“On immigration, we’ve always gone on the principle of “how do we keep people out”, and now we’ve really got to turn that on its head,” Dickson said, adding that while UK institutions should not forget growing domestic talent, the UK will always be dependent on migrants. There is a danger that the UK talks too much about its own pre-eminence, he suggested, but “Europe will survive very well without us.”

Naomi Weir, deputy director of the Campaign for Science and Engineering, said that while EU nationals can come to the UK to work, there is evidence that they are being put off by lingering uncertainty and perceived hostility. Attendees – including the President and Provost of UCL and the President of the Society of Spanish Researchers in the UK – shared statistics and stories suggesting that European researchers are less and less willing to engage with British research.

Speakers suggested how a new, flexible immigration framework could be built to minimise the negative impact of Brexit on UK research and innovation. This could make allowances for researchers who are required to leave the country for long periods of time to work elsewhere, or for trusted employers to have the right to employ anyone valuable, regardless of their citizenship.

Professor Julia Buckingham, treasurer of Universities UK and Vice-Chancellor of Brunel University, added that research and innovation networks within Europe are not just “chat shops”, but networks of international activity which are “in danger” of being destroyed. Buckingham demanded transparency of the government, asking whether Britain was really “open for business”, and what this one-liner really means.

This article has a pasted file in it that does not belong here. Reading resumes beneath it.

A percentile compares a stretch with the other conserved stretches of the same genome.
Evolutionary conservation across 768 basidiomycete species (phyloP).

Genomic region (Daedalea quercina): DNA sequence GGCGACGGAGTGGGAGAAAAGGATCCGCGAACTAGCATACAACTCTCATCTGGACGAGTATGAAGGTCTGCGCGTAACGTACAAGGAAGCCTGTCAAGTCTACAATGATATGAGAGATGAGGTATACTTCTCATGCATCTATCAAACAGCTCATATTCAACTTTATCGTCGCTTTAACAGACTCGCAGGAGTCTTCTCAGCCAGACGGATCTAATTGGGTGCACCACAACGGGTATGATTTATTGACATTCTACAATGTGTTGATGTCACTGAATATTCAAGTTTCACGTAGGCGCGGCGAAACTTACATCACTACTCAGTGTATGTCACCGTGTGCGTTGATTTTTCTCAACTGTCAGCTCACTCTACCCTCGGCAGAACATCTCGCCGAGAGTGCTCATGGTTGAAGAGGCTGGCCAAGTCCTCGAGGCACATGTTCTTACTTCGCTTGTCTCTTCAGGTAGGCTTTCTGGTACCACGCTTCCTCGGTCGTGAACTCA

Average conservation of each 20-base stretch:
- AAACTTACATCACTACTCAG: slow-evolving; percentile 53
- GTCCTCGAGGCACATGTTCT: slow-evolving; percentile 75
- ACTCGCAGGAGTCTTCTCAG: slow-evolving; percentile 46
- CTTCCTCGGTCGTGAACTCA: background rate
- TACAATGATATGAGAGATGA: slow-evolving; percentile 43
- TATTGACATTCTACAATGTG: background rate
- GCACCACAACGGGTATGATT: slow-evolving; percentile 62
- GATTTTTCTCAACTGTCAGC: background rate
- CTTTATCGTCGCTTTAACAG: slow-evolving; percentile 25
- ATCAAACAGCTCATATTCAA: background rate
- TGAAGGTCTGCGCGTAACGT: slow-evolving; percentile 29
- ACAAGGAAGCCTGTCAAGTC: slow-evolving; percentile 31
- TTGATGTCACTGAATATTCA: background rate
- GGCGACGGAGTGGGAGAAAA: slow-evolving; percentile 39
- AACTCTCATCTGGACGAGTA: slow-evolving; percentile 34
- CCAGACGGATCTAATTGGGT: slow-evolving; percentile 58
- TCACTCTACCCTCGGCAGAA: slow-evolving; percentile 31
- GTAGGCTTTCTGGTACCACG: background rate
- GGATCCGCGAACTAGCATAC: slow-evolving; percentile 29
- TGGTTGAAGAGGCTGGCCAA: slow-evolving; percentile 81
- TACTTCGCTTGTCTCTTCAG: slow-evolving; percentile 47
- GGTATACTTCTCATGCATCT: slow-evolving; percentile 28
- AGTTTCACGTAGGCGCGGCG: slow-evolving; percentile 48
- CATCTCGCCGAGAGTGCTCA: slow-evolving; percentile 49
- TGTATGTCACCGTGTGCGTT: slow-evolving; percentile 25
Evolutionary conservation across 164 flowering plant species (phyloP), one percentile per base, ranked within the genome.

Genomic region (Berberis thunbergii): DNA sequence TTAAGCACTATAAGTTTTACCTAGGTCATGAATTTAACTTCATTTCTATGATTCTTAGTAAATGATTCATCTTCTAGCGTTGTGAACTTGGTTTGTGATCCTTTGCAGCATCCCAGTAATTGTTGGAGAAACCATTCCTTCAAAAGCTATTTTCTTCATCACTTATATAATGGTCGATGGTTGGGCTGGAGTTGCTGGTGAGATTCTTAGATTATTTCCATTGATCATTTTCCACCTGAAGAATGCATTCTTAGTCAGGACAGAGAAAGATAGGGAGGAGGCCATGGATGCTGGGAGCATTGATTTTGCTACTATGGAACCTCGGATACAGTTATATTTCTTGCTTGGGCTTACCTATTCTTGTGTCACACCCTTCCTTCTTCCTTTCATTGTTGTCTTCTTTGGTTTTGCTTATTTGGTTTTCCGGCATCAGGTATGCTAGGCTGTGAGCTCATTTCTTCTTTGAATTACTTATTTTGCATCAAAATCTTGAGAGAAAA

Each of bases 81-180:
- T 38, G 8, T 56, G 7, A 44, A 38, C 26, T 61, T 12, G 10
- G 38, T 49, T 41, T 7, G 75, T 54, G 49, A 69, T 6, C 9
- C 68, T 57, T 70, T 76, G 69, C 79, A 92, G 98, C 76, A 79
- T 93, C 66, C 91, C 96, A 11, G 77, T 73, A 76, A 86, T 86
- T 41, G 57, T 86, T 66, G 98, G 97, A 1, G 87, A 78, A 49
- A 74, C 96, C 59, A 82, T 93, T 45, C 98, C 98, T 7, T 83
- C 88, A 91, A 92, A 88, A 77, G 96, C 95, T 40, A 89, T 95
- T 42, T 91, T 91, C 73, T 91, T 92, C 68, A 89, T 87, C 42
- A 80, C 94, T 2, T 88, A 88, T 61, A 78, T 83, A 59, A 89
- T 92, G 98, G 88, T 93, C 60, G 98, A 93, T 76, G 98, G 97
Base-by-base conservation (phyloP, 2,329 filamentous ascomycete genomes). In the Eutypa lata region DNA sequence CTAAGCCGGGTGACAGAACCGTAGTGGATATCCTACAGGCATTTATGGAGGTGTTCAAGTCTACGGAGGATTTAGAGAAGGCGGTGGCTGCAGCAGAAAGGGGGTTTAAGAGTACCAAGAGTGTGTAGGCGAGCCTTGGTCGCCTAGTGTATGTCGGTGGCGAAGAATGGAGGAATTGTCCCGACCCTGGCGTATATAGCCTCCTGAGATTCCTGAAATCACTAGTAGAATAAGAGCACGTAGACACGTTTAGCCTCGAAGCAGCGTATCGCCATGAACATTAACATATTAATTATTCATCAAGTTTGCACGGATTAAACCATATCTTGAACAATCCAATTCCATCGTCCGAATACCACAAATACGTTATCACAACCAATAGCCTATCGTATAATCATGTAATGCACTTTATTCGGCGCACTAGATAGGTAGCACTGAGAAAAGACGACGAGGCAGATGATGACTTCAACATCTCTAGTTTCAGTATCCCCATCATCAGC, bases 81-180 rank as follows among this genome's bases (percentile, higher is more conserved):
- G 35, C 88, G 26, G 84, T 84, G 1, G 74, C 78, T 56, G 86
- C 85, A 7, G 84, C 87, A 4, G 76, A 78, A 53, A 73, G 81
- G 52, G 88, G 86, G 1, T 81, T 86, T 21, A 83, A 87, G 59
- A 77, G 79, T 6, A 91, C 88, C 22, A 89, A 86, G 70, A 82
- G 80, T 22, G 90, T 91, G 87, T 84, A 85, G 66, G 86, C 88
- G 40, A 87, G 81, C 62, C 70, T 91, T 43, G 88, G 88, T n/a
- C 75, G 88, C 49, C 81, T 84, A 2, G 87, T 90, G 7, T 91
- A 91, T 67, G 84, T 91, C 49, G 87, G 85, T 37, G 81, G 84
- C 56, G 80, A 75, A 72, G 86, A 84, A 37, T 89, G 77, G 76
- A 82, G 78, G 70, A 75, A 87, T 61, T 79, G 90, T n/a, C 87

Representing the government was Sam Gyimah, who was appointed Minister for Universities, Science, Research and Innovation just six weeks ago. Gyimah acknowledged the necessity of international collaboration in science and technology, commenting that tackling issues such as caring for an ageing population and shaping the future of transport are “global challenges”.

Gyimah said that he was “clear” that the UK should participate with European research and innovation programmes, although this participation should not “come at any price”, and should include researchers from outside the EU.

Meanwhile, George Freeman, former Minister for Life Sciences and Conservative MP, made a case for maintaining deep research collaborations with European colleagues while using Brexit as an opportunity to develop a more streamlined British framework for tech transfer which could allow scientific discoveries to be exploited in new technologies with a worldwide reach.

Eminent figures in engineering spoke in defence of European collaboration, including Professor Sir Robert Mair, President of the Institution of Civil Engineers, and Professor Geoffrey Maitland, former president of the Institution of Chemical Engineers.

“The engineering profession believes seeking the closest possible association with [EU funding schemes] will bring benefits to engineering in the UK. It’s not all about the funding, it’s also about the access to knowledge, people, ideas and facilities,” said Maitland.